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4 Ways SOTU Was Good for the Jews

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Yesterday’s State of the Union address was a success for Obama. From ending the war in Afghanistan and helping to revive the economy, the president touted his accomplishments. The same accomplishments his fellow party members were reluctant to use to their advantage in the last elections.

So many stood up and applauded as he mentioned the most controversial topics and spoke frankly about them. Global warming — it’s real. Women — they’re not second-class citizens. Racism and discrimination — not in our home. Biden was beaming behind him like a guardian angel and John Boehner looked like his face was about to melt off in a giant frown.

There were a lot of good things for Jews to fist-pump over in last night’s address. Overwhelmingly, we care about women, care about the environment and care about education. But here are four things that made it especially good for us:

1) Obama speaks against anti-Semitism

Even France was reluctant to say the recent attacks targeted Jews. And in a world where some are reluctant to use the “A” word, Obama said it loud and clear: “As Americans, we respect human dignity, even when we’re threatened… It’s why we speak out against the deplorable anti-Semitism that has resurfaced in certain parts of the world.”

2) Israel is our ally

Obama did not mention the Israel-Palestine conflict, despite the recent Gaza War. This may be a good thing for those of us who are especially critical of Obama in relation to Israel. He did give Israel a shout-out when he spoke about Iran. “Between now and this spring, we have a chance to negotiate a comprehensive agreement that prevents a nuclear-armed Iran; secures America and our allies — including Israel; while avoiding yet another Middle East conflict.”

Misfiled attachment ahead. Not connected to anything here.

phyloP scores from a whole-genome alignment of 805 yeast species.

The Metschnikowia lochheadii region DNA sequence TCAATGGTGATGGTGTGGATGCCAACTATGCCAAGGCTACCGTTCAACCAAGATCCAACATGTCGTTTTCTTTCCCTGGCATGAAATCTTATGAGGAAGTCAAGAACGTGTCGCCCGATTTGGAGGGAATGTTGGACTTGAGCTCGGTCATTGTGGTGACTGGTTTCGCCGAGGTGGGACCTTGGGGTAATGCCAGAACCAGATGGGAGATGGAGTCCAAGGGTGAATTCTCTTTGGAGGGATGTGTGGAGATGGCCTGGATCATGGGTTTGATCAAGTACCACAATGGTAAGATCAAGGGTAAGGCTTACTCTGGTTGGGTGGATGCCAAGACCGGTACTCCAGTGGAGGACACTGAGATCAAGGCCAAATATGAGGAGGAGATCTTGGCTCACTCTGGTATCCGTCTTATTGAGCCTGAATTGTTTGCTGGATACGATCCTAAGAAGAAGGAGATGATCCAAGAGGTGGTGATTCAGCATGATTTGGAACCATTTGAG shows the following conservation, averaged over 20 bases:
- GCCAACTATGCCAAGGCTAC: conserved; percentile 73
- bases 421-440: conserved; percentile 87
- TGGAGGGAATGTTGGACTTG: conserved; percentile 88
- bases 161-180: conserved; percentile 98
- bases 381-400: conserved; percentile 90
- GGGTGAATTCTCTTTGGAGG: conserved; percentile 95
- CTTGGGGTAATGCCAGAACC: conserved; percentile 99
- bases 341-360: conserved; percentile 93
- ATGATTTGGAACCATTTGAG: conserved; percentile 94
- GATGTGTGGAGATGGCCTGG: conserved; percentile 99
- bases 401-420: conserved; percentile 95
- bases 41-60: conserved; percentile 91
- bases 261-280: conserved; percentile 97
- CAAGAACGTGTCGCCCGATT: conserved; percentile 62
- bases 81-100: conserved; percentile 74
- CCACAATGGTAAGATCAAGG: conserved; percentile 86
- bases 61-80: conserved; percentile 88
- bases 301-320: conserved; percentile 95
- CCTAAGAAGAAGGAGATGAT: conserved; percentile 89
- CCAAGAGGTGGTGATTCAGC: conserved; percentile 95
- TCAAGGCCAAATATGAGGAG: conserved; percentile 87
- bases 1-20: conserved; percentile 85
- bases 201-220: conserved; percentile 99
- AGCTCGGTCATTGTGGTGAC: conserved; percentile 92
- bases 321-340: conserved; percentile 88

3) Shout-out to Alan Gross

Alan Gross was the First Lady’s Guest of Honor at the State of the Union and he got a special heartfelt mention from the president: “After years in prison, we’re overjoyed that Alan Gross is back where he belongs. Welcome home, Alan.” Gross looked elated, waving back from the crowd.

4) A woman’s right to choose

Tomorrow is the 42nd anniversary of Roe vs. Wade. While abortion rights are still in danger, Obama made sure not to shy away from all women’s rights, especially the right to choose: “We still may not agree on a woman’s right to choose, but surely we can agree it’s a good thing that teen pregnancies and abortions are nearing all-time lows, and that every woman should have access to the health care she needs.”

Whether or not we agree with Obama’s politics, we can say he delivered a confident and impassioned speech. He spoke “takhles” — openly and to the point. Which, when you think of it, is a pretty Jewish thing to do.

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